Andy's PT Boat Page




Did you ever hear of boats called the Mosquito Fleet? Americans called them PT (patrol torpedo) boats. Their real name is MTB (motor torpedo boat). Japanese called them "cat-eyed devils". They played a small but important part in World War II.



PT boats were around 77 feet long, and weighed from 33 to 55 tons. The destroyers the PTs sometimes sank were 55 times heavier. Their three 1500 hp engines pushed them along at top speeds of 40 knots (46 mph). They could accelerate from 8 to 40 knots in about 11 seconds. They carried 3000 gallons of gasoline. They were so small and so fast that shooting at them was like shooting a mosquito with an elephant gun.

Even being so small, PTs had galleys and sleeping quarters where the crew ate and slept. Crews had superstitions about the number13 so they would try to have a crew of 12 or 14. Everyone had to know everyone else's jobs. Some of the jobs they had to learn included skipper (captain), gunner, torpedoman, radioman, quartermaster, cook, signalman, executive officer, and motor machinist. About 16,000 men trained for PT boats at Melville, Rhode Island.


PT boats were made of plywood, 320 by Electric Boat Co. in New Jersey and 205 by Higgins Industry in New Orleans, Louisiana. They were tested in Rhode Island, driven to Norfolk, Virginia, shipped to Panama, loaded on a Victory Ship, shipped to the South Pacific and finally towed into Tulagi Harbor in the Solomons by destroyers. At Marveles Bay in the Philippines, there was a floating dry dock for repairs. In the afternoon the Navy would sink the dock so that the Japanese could not blow it up.

PT boats carried weapons like a 40 mm Bofors cannon aft, twin 50 caliber machine guns port and starboard, 20 mm Oerlikon forward, 37 mm automatic forward, 4 Mark IV torpedoes, depth charges, mortar, rockets, smoke generators, small arms, and hand grenades.

40 mm Bofors cannon

Twin 50 caliber machine guns and radar`


20 mm Oerlikon


37 mm automatic


torpedo

PT boats were used for a lot of things. General Douglas MacArthur was the American Commander and when the Japanese took over the Philippines on March 11, 1942, PT boats 41, 35, and 34 got him out of there because they could go fast and hide.

Guadalcanal in the Solomon Islands was the first major allied offensive. The struggle lasted from August,1942, to February,1943. In December of 1942 the Japanese were trying to get troops to Guadalcanal. PT boats were making it difficult. On December 9th PT-59 sank a 2000-ton blockade running submarine. Then on December 12th three PT boats sank a new destroyer called Teruzuki.

In the Solomon Islands near New Guinea, Japanese were using barges to move troops and supplies after they lost control of Guadalcanal. PT boat crews often had to kill the Japanese survivors rather then taking them prisoner. That was because Japanese were trained to resist capture or to seek revenge on their saviors.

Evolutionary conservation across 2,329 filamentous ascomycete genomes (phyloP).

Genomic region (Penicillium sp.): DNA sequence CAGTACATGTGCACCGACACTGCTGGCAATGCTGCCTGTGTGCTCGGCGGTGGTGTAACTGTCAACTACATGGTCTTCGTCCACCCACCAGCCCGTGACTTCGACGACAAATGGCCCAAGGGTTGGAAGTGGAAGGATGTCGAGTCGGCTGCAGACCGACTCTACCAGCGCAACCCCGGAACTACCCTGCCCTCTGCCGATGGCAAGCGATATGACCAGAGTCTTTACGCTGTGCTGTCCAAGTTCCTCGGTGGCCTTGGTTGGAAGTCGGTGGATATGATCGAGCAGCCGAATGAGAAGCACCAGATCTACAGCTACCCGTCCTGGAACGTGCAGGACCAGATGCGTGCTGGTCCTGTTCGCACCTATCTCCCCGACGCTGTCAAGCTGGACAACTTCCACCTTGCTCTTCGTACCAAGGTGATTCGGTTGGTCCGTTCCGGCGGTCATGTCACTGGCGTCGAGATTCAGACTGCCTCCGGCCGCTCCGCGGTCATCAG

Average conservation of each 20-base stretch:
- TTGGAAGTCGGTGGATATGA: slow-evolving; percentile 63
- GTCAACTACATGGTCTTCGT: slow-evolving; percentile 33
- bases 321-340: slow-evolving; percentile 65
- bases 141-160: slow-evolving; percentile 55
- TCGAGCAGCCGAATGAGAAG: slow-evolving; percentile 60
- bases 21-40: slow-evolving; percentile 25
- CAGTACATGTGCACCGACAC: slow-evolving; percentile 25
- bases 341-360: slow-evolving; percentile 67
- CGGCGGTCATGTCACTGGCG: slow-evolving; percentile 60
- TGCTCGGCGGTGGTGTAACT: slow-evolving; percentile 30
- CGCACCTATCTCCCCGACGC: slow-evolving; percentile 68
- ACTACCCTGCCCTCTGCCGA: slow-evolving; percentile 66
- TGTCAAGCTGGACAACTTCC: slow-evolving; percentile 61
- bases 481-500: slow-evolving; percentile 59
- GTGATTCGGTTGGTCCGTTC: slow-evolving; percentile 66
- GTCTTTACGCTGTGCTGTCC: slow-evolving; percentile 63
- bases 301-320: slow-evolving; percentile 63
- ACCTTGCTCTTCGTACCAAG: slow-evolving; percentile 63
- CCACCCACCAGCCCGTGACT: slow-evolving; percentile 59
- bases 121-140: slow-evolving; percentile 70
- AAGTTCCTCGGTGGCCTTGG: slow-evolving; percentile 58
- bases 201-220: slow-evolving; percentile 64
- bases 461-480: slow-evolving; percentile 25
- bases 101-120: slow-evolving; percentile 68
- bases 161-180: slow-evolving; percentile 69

The Japanese wanted to sink PT boats. At the start of the war when there was an air raid siren, the PTs would zip out into the harbor and run around dodging each other until the raid or alarm was over. Booms of logs and wire were put out on the water by Japanese.

During the Philippine campaign only one PT boat was lost due to enemy action. Others were lost because US soldiers sometimes fired on PT boats because they looked like Japanese barges. PTs, on the other hand, didn't know that the Henderson Air Field had any planes left. When one of the last P-40s flew out the PTs put a lot of holes in it!

John F. Kennedy and his crew were on PT-109. They, along with 14 other boats, were trying to block enemy ships. They fired lots of torpedos but didn't hit anything. The PT boats were on their way back to Tulagi when the Japanese destroyer, the Amagiri , sliced PT-109 in half! After five hours of swimming the survivors came to an island. They tended their wounds and then swam to a second island where they were more likely to be seen. When nobody saw them there, Kennedy and one other sailor swam to a third island. There they met two natives who carried a message that Kennedy carved on a coconut to an Austalian coast watcher named Evans. Seven days after the accident they were rescued by another PT boat. Kennedy went on to be the President of America. Now there is a movie and book called PT 109 .

On April 25, 1996, I got to go to a museum in Fall River, Massachusetts to see the only two PT boats displayed in the world. It was neat to see all the guns. The boats were smaller than I thought they would be. If you want to really see PT boats and learn lots about them, go to Battleship Cove in Fall River.


The USS Massachusetts at Battleship Cove, Fall River, Massachusetts



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